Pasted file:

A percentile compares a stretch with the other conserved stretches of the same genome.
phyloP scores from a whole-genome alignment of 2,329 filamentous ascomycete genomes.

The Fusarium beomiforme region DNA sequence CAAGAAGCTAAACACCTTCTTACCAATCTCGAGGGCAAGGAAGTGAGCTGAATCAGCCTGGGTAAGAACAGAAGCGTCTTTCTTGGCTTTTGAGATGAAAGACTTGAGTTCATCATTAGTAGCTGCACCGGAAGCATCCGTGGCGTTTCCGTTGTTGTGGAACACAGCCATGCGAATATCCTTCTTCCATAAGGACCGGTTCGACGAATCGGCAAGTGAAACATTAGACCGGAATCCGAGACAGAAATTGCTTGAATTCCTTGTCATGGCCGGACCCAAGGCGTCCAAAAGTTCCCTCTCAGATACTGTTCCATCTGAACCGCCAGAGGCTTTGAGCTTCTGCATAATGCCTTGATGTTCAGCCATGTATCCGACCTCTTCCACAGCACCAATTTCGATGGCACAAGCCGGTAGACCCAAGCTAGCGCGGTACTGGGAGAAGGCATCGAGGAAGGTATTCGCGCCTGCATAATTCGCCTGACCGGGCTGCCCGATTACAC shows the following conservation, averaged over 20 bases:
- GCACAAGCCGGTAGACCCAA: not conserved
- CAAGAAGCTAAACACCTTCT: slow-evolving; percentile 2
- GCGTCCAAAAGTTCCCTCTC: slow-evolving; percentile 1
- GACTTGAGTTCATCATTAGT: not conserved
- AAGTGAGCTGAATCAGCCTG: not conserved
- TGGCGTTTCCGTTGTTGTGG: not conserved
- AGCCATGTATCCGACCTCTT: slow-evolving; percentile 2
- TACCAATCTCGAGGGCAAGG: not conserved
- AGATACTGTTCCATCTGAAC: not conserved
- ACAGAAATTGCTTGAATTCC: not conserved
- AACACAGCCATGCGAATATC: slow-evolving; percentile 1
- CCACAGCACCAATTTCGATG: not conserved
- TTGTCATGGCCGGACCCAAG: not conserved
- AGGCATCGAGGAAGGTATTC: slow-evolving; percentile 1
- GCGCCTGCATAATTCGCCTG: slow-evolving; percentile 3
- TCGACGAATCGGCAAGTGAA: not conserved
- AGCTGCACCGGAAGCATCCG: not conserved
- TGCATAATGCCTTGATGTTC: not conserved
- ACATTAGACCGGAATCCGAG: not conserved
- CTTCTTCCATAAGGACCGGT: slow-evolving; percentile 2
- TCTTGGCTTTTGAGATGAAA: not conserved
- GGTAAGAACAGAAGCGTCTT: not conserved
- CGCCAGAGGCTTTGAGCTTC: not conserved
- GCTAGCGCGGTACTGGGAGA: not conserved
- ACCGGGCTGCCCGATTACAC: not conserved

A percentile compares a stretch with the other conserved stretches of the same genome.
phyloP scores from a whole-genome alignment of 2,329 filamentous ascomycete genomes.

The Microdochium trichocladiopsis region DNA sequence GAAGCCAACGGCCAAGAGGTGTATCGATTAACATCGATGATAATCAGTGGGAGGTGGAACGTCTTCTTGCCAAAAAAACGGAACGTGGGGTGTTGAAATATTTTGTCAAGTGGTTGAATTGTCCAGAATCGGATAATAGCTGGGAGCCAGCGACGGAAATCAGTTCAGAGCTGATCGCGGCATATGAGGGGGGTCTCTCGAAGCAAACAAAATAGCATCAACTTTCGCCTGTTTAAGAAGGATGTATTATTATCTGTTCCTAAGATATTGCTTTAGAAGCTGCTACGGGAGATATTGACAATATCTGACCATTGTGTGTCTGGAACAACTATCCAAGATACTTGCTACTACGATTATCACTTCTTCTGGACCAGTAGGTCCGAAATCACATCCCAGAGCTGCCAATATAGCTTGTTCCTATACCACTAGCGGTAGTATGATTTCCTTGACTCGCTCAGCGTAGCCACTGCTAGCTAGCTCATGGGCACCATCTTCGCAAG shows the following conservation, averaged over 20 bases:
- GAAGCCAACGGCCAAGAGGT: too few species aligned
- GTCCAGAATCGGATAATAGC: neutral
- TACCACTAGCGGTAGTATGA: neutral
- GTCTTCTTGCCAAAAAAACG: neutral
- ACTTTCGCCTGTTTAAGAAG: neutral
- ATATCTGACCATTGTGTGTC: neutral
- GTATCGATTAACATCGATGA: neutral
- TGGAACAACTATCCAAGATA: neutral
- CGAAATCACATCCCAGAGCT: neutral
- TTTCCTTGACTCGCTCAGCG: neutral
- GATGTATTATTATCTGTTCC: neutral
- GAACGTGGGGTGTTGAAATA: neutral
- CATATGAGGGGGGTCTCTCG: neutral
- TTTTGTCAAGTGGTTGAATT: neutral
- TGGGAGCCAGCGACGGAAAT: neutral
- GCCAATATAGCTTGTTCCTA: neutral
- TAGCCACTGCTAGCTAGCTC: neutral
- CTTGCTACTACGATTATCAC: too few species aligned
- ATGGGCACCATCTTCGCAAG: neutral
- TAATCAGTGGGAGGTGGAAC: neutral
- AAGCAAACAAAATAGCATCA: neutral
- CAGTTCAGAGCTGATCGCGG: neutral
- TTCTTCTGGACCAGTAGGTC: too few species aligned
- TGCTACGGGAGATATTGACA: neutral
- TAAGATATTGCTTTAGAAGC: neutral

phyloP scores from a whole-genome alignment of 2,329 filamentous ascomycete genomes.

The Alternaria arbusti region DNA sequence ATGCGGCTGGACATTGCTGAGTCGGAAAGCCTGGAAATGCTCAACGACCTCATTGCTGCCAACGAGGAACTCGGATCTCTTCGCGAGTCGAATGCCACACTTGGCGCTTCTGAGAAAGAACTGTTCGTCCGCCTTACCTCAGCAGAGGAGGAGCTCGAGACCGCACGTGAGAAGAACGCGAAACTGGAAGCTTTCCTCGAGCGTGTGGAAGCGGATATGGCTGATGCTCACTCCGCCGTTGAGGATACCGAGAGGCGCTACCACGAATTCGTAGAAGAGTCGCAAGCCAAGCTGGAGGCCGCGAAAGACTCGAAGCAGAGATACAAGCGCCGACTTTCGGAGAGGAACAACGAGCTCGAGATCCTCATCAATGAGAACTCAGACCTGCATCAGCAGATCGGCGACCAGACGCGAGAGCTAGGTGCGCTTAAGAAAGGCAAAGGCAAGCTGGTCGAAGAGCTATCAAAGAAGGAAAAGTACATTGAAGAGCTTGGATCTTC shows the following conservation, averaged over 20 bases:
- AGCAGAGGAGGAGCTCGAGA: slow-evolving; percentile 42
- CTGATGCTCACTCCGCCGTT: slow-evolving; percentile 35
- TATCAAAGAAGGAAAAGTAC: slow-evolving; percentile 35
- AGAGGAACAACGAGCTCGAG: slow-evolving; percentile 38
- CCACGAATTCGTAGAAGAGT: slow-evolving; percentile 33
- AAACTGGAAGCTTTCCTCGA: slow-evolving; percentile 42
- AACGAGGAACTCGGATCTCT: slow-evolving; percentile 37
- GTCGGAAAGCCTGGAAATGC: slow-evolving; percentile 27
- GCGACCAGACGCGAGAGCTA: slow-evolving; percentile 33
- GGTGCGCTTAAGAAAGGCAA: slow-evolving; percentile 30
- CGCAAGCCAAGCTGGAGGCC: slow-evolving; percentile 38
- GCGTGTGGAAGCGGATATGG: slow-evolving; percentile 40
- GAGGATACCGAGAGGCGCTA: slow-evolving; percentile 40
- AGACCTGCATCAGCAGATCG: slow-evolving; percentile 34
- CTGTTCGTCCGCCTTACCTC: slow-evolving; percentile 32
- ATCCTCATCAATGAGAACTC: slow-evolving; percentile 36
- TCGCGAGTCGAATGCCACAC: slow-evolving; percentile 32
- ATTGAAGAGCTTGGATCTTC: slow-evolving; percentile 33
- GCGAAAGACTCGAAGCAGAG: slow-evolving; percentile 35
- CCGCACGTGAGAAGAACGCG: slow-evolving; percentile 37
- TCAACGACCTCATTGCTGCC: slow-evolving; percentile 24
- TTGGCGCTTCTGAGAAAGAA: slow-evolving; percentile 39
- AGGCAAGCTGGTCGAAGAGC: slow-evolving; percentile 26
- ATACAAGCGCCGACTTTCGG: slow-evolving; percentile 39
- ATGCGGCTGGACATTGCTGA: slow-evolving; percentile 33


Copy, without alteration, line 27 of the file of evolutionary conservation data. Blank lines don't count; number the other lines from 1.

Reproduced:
- GCTAGCGCGGTACTGGGAGA: not conserved